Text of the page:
Meanwhile, the disturbances arising out of the Rama temple dispute have sparked an intense debate about India's future as a secular state. Since its founding in 1949, the Indian government, following Western models, has been avowedly secular. But in practice political leaders have often attempted to win points by playing up to the religious sentiments of the Hindu majority and the influential Muslim minority. And this, some say, violates the principle of secularism.
Some observers have suggested that the only way to achieve social peace and harmony is to craft a national government that is free from any connection with God and religion.
A recent signed editorial in the Times of India criticized government leaders for participating in religious ceremonies. The author complained that when leaders do this they "send the unmistakable message that the public expression of religious belief is not only not frowned upon by the state but is actually encouraged by it."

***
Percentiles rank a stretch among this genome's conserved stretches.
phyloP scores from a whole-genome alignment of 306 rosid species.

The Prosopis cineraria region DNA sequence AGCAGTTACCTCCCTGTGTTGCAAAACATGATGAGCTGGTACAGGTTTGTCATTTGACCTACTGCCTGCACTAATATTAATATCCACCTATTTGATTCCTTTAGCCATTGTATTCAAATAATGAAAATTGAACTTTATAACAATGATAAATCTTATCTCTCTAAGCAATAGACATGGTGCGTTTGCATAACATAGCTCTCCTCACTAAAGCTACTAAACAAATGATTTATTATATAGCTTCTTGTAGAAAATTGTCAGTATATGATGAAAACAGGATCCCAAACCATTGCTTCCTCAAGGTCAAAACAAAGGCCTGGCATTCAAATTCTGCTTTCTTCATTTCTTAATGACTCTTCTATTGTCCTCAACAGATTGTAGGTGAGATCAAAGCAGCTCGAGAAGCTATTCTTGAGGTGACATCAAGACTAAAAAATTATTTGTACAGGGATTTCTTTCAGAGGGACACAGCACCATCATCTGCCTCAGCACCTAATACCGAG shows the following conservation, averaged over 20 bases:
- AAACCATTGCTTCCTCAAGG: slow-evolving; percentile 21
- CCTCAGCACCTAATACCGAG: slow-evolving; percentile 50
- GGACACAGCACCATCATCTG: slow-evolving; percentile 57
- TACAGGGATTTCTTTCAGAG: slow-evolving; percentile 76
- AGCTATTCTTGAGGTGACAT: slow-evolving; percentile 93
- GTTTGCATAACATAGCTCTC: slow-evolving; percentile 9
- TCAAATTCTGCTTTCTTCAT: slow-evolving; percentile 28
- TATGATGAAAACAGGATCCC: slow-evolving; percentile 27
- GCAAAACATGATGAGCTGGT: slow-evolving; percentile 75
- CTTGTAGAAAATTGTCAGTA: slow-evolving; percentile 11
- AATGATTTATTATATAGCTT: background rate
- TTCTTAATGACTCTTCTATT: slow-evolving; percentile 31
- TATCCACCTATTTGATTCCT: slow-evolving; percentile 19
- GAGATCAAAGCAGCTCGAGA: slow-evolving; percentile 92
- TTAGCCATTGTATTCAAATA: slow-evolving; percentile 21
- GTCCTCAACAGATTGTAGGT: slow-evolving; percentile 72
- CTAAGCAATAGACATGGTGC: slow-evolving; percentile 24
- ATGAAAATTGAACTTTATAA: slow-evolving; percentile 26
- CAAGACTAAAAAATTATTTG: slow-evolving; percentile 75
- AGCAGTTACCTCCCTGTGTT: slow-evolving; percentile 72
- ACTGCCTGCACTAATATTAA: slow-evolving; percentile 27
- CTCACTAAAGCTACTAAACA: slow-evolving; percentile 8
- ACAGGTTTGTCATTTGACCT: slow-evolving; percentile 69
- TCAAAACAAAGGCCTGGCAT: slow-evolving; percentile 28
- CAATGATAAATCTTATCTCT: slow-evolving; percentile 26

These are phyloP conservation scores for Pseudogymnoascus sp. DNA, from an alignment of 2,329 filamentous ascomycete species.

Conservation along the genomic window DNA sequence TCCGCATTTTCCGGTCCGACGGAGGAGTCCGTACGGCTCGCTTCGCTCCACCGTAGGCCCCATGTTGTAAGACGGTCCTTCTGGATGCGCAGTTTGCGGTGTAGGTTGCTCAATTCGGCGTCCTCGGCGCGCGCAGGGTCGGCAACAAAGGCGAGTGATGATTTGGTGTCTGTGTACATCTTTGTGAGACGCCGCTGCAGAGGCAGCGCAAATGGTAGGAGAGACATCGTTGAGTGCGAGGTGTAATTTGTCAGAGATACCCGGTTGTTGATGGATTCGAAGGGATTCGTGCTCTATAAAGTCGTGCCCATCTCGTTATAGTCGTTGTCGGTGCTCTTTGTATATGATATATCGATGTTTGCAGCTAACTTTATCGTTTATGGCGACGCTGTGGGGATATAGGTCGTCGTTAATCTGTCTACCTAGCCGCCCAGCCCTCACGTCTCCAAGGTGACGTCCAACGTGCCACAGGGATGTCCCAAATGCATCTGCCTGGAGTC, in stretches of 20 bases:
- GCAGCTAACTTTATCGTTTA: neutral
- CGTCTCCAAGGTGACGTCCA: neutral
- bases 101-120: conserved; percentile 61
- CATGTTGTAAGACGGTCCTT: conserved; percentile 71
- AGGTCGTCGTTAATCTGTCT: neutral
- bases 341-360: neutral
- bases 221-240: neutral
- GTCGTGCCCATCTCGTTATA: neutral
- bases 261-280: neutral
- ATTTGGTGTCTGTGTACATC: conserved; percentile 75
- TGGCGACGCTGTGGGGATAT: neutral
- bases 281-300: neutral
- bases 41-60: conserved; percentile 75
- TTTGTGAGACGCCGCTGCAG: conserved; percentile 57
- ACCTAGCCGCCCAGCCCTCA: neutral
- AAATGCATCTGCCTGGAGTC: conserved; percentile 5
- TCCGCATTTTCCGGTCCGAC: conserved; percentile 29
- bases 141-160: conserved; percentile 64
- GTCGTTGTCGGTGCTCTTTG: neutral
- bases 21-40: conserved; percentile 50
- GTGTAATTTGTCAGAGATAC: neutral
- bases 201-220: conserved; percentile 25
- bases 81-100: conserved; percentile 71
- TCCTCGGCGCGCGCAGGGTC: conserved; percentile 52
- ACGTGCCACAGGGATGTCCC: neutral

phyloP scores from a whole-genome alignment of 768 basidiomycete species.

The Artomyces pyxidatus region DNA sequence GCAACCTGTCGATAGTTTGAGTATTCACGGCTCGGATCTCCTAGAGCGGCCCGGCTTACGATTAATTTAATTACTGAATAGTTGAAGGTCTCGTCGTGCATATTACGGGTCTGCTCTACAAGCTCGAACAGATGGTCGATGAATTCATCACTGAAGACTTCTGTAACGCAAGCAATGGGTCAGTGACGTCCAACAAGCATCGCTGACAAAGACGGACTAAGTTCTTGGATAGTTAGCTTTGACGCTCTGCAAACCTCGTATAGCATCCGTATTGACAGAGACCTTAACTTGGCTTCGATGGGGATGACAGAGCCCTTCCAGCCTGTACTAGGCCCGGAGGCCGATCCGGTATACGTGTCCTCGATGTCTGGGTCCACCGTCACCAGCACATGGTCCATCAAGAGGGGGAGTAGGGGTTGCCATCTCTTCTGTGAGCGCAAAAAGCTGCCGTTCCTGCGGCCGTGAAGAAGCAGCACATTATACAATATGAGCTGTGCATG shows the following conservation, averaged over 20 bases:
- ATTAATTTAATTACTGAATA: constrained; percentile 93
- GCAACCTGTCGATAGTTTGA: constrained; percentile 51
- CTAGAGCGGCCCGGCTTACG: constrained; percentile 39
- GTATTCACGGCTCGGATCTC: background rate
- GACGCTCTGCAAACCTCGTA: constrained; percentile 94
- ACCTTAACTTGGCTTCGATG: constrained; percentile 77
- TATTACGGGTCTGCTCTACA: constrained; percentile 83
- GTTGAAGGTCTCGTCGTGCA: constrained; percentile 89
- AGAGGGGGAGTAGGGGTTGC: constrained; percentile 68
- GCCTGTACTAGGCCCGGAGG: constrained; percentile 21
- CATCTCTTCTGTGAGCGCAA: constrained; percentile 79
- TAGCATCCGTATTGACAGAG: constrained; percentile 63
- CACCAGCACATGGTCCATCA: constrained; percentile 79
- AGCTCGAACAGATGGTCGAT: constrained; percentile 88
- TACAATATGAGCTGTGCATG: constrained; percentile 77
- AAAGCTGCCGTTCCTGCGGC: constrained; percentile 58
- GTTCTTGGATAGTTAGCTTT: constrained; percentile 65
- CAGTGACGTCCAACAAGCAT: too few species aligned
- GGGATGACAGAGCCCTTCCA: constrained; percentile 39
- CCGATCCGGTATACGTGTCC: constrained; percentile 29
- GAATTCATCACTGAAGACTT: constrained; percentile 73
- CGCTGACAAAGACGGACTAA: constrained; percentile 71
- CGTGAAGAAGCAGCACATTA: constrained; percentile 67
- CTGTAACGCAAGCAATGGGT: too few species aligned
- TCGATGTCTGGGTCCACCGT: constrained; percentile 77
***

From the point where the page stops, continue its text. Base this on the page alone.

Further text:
"A genuinely secular state," said the author, "does not have to be aggressively antagonistic to religion. But it must insist on … the exclusion of religious observances in the public domain. And while not systematically campaigning against religion, … it must vigorously propagate the ideology of scientific rationalism."
Scientific rationalism, in the mind of the editorial's author, is an ideology that is fundamentally atheistic and materialistic. This ideology, he says, should be the official doctrine of the secular state.
Persons attracted to such views should carefully consider what is happening in the Soviet Union and Eastern Europe, where the world's most truly secular governments have collapsed, or are collapsing, and religion is thriving anew.